He goes on to express that in the modern world where almost everyone has access to the same tools, professional and personal circumstances have become very competitive and stressful. “You tend to prioritize work or others’ expectations over yourself. But now, there’s a conscious effort to subvert that — removing the guilt or stigma of prioritizing oneself over work or others.”
Clocking out of their daily grind on the dot, they now have enough time to rediscover old hobbies and spark new ones, reconnect with themselves, and pay attention to their overall well-being. They have a newfound discipline and respect for their own welfare.
Hustle culture is canceled. Long live the soft life.
Before the pandemic, nearly every eager twenty-something has a day job that they spend extra office hours in, and at least one side gig to fill up their nights and weekends. This hustle culture was born not only out of necessity in the face of inflation, but because millennials and Gen Zers felt the pressure of having to achieve years’ worth of experience and success in such a short amount of time. In a race against the clock, these young professionals have exhausted themselves until they were only running on fumes. Two generations simultaneously burned out.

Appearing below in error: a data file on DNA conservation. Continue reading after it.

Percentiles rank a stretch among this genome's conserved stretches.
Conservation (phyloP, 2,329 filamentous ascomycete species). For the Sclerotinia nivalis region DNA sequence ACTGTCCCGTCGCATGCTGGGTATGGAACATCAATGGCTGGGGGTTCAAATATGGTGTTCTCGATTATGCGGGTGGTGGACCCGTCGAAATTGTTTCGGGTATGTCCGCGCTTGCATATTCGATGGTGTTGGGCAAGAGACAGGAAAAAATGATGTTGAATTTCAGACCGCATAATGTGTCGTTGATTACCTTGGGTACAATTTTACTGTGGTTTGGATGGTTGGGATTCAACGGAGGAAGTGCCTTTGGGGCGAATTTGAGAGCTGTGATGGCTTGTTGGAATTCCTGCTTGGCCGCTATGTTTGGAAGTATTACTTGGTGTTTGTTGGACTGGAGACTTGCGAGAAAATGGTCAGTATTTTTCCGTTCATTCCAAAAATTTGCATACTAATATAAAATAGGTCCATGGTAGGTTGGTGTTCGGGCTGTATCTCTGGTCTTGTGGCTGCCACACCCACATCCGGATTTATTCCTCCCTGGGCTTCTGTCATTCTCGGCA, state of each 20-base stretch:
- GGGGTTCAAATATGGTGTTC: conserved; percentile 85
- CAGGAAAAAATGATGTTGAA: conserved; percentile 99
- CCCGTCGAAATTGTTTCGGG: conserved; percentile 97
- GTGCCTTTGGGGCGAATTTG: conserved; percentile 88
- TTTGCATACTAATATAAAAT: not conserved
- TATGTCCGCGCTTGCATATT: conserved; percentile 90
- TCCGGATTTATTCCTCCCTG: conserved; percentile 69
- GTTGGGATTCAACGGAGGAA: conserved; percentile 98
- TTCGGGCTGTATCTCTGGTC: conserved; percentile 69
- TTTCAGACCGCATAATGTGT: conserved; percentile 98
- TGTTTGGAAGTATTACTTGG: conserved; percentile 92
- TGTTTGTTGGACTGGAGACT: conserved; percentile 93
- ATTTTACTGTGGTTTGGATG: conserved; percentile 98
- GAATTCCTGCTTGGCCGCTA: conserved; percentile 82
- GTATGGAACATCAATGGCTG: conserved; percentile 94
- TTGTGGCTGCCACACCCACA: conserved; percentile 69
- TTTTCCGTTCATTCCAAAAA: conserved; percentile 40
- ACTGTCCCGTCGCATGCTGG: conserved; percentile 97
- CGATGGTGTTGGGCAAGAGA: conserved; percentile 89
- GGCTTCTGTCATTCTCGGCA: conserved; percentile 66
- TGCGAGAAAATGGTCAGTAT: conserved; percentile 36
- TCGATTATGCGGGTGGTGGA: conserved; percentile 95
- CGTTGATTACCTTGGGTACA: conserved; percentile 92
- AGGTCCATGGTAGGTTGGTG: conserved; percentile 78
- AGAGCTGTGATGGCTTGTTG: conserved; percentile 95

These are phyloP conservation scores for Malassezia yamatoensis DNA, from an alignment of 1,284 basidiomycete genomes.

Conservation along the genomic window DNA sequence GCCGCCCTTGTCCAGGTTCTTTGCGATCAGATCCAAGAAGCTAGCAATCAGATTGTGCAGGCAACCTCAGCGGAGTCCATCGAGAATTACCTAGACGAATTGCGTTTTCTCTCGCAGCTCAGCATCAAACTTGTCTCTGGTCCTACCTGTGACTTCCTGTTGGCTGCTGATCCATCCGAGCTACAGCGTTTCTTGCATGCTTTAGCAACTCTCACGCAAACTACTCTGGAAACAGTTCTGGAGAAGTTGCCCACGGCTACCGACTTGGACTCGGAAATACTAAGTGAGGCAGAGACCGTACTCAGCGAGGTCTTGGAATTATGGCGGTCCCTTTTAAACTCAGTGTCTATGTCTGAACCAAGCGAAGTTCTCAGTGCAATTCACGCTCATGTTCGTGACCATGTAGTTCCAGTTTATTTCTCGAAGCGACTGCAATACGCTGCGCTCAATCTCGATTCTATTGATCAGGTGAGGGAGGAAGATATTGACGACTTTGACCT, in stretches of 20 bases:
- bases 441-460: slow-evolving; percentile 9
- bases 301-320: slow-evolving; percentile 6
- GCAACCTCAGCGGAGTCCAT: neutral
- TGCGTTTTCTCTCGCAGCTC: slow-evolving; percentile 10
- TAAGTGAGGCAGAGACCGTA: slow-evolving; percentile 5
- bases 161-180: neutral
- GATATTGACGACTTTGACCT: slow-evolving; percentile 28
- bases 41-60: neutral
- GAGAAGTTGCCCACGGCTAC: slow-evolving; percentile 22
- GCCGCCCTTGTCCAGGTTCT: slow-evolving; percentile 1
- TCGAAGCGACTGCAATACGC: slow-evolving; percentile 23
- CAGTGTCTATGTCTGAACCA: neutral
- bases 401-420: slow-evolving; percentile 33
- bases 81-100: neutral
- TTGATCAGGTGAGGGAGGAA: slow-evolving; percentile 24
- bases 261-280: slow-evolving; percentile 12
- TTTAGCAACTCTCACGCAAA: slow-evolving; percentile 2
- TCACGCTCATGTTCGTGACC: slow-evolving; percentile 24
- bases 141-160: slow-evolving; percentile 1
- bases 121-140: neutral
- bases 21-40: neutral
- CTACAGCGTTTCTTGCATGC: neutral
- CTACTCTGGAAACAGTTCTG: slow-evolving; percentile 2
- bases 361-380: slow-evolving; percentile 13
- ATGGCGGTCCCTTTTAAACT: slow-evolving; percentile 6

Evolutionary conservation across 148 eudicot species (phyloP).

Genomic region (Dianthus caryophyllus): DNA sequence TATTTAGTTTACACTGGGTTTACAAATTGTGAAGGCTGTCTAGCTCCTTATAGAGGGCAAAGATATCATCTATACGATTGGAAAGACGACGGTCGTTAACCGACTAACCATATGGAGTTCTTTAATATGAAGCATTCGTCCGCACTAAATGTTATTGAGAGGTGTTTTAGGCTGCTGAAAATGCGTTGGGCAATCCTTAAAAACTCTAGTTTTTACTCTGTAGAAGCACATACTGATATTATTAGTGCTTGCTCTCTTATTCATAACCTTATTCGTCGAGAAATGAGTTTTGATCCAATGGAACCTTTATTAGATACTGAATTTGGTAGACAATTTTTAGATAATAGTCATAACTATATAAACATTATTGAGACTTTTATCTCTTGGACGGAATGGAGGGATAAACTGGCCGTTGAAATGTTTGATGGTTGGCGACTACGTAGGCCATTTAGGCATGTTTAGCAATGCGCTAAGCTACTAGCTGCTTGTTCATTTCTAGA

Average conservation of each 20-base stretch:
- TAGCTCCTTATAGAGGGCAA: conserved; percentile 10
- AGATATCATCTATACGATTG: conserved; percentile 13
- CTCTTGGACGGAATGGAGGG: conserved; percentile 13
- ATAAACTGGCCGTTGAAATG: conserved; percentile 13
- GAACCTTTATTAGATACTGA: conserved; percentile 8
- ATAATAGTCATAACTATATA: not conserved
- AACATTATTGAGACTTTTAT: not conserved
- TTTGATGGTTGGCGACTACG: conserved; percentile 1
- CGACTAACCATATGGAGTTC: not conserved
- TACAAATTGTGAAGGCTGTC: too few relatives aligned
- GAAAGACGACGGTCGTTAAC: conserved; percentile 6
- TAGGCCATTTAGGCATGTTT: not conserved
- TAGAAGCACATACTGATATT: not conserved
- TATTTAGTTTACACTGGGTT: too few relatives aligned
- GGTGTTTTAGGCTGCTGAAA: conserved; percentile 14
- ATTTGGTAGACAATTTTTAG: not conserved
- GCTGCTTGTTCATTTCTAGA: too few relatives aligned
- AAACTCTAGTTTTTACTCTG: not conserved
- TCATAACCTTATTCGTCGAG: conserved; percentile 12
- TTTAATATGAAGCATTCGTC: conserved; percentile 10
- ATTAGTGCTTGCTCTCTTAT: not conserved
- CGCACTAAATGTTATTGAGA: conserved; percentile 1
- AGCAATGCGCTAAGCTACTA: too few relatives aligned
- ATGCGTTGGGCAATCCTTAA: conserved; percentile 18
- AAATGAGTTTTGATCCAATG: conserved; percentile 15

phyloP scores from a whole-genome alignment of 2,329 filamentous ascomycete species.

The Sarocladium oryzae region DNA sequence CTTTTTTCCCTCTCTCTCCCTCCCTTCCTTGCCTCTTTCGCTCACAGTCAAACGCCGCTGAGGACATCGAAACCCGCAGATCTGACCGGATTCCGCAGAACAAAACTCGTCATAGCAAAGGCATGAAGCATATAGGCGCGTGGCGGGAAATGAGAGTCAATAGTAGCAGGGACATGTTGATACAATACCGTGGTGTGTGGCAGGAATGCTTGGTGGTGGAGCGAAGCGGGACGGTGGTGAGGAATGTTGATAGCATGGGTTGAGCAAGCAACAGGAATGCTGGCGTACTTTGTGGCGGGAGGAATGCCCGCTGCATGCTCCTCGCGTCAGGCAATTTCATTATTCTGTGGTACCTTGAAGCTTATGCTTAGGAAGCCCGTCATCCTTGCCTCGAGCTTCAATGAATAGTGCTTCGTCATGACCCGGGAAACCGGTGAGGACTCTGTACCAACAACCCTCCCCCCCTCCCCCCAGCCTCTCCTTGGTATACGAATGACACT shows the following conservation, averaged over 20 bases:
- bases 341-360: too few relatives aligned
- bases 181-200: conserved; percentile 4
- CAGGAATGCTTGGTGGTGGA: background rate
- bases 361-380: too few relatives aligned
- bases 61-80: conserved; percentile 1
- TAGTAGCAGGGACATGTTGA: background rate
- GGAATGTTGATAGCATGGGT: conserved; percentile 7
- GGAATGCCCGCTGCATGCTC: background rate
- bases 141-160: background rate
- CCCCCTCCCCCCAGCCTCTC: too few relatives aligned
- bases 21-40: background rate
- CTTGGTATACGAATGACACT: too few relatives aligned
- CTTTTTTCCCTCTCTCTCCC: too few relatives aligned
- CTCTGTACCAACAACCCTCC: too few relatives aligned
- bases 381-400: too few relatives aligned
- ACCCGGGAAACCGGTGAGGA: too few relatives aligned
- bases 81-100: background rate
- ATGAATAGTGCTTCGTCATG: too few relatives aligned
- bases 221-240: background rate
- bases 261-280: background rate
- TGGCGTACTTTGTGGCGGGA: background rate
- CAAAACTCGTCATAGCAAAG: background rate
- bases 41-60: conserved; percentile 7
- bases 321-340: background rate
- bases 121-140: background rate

Picking themselves up and dusting themselves off, today’s younger workforce are filled with a new fervor for life — a soft life, that is. Gone are the days when emails still made their way to their inbox at 9 p.m., and of having more than two jobs to fulfill their sense of achievement. No más. Millennials and Gen Zers the world over have discovered that the thing they want most is to be able to relax and not be on edge 24/7. And to attain this, they figured out that self-care is the best self-defense against the dreaded burnout and the mental turmoil that comes with it. This means cutting a clear line between work and life; and prioritizing their peace of mind and their health over their jobs.